Retrieved articles were reviewed to determine if they met the following formal selection criteria: (1) adult patient population consisting of consecutive patients with AIS or acute cerebral ischemia (combined AIS and transient ischemic attack); (2) imaging of intracranial vessels performed early (within 24 h of onset) in all patients, using computed tomography angiography, magnetic resonance angiography, or catheter angiography; (3) rates of dependence or death 30–180 days after stroke onset reported separately among patients with and without LVO; (4) cohort collected predominantly prior to the advent of effective ET devices in 2012; and (5) study cohort size ≥50. Quality of fully eligible studies was assessed using the Newcastle–Ottawa Scale. When needed, we contacted authors of the original studies to clarify some aspects of previously reported data and to elicit any relevant unreported data.
To quantify the proportion of LVO-AIS patients treatable by ET within 8 h of onset (ETT8), we also performed systematic literature search to identify studies quantifying: (1) proportion of AIS with ED arrival within 6 h of onset (ED6) and (2) proportion of patients with stroke onset at a location within 60-min ambulance travel time (air or ground) to an endovascular center (AMB60) (permitting hospital arrival within 7 h after onset, allowing treatment within 8 h if door to puncture time is within 60 min); and (3) proportion of 7-h-arriving LVO patients who would not have any contraindications to ET, such as early hemorrhagic transformation, rapid progression to completed infarction, or poor vascular access (NoCONTR). Using these values, in addition to the pooled estimate of the fraction of all AIS due to LVO (FLVO), the fraction of all ischemic strokes that are treatable by ET within 8 h (ETT8) was then obtained by the formula: ETT8 = FLVO × ED6x AMB60 × NoCONTR.
Statistical analyses were carried out with STATA 14.2 (STATA Corp, College Station, TX, USA). As only two studies met selection criteria, heterogeneity was assessed by inspection rather than formal I2 statistic testing. In addition, assuming there would be at least some heterogeneity present, we computed all estimates and their 95% confidence bounds using a random-effects model (12).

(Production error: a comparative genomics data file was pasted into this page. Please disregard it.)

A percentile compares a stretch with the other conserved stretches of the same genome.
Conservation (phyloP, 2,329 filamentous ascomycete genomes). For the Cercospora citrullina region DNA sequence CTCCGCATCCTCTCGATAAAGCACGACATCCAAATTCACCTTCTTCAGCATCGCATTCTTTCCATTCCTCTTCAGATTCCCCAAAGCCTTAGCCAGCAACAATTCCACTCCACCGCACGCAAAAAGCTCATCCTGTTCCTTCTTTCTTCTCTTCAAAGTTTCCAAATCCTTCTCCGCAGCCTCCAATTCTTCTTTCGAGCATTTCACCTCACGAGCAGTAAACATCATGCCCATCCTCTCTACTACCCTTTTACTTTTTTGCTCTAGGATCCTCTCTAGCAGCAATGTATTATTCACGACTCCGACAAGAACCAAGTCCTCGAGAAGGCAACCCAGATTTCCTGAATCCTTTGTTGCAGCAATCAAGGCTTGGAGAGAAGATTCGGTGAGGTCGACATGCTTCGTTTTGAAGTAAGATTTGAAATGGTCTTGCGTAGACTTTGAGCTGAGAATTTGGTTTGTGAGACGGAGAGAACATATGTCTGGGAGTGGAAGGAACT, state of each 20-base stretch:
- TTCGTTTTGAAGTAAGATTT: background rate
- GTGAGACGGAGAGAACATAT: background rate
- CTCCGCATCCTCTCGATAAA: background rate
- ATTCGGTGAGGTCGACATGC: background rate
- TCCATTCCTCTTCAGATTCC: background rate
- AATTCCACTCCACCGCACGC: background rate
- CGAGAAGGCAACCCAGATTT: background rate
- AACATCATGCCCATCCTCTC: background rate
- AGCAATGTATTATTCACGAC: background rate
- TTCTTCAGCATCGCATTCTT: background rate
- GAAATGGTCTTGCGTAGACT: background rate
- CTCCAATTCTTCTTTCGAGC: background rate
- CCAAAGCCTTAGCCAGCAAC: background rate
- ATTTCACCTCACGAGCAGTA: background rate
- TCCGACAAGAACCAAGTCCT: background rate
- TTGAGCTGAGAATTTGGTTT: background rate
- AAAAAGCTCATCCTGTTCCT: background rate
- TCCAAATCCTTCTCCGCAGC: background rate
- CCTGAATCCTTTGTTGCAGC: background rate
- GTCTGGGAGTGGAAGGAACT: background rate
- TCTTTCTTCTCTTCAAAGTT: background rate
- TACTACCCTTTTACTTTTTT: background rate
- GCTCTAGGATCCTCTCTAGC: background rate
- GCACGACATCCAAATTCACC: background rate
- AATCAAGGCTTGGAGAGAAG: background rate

Among 197 articles reviewed, 2 studies (11, 13) met selection criteria and collectively analyzed 1,467 patients (Table 1; Figure S1 in Supplementary Material). Both were of high quality, 9/9 on the Newcastle–Ottawa Scale (Table S1 in Supplementary Material) (14); both were multicenter studies from diverse regions, the US and Europe, and large, with 643 and 824 patients, respectively.
In the model-based combined analysis of these two studies, among consecutive acute cerebral ischemia patients, LVO was present in 38.7% (CI 21.8–55.7%). Rates of dependence or death (mRS 3–6) within 3–6 months were higher after LVO than non-LVO ischemic stroke, 64% (CI: 60.0–68.0%) vs. 24% (CI: 21.3–26.8%), odds ratio (OR) 4.5 (CI 3.5–5.6), p < 0.0001. Consequently, while LVO ischemic events accounted for 38.7% of all acutely presenting ischemic strokes, they accounted for 61.6% (41.8–81.3%) of all poststroke combined dependence or death (Table 2).
Data on mortality within 3–6 months was only available from one study. Mortality at 6 months was higher after LVO than non-LVO cerebral ischemia, 26.2% vs. 1.3%, OR 4.1 (CI 2.5–6.6), p < 0.0001. Consequently, while LVO ischemic events accounted for 51.0% of all acutely presenting cerebral ischemia, they accounted for 95.6% (89.0–98.8%) of all poststroke mortality.
The literature search yielded the following values for inputs into the equation determining the proportion of acutely presenting cerebral ischemia patients treatable under current guidelines with ET. The proportion of AIS with ED arrival within 6 h was projected at 74.6%, based on national US registry data (15). Patients within 60 min ambulance travel time to an endovascular center were projected at 86%, based on a US population geospatial system optimization model (16). The rate of freedom from contraindications to ET among patients arriving within 7 h was projected at 86%, based on observed ineligibility rates in EXTEND-IA (17) including patients with poor pre-morbid function, large ischemic core, and poor venous access. From these inputs, it is projected that among all acute LVO-AIS patients, 55.2% are treatable within 8 h. In addition, these treatable LVO-AIS patients represented 21.4% of acutely presenting patients, but accounted for 34% of all poststroke combined dependence and death and 52.8% of all poststroke mortality (Table S2 in Supplementary Material).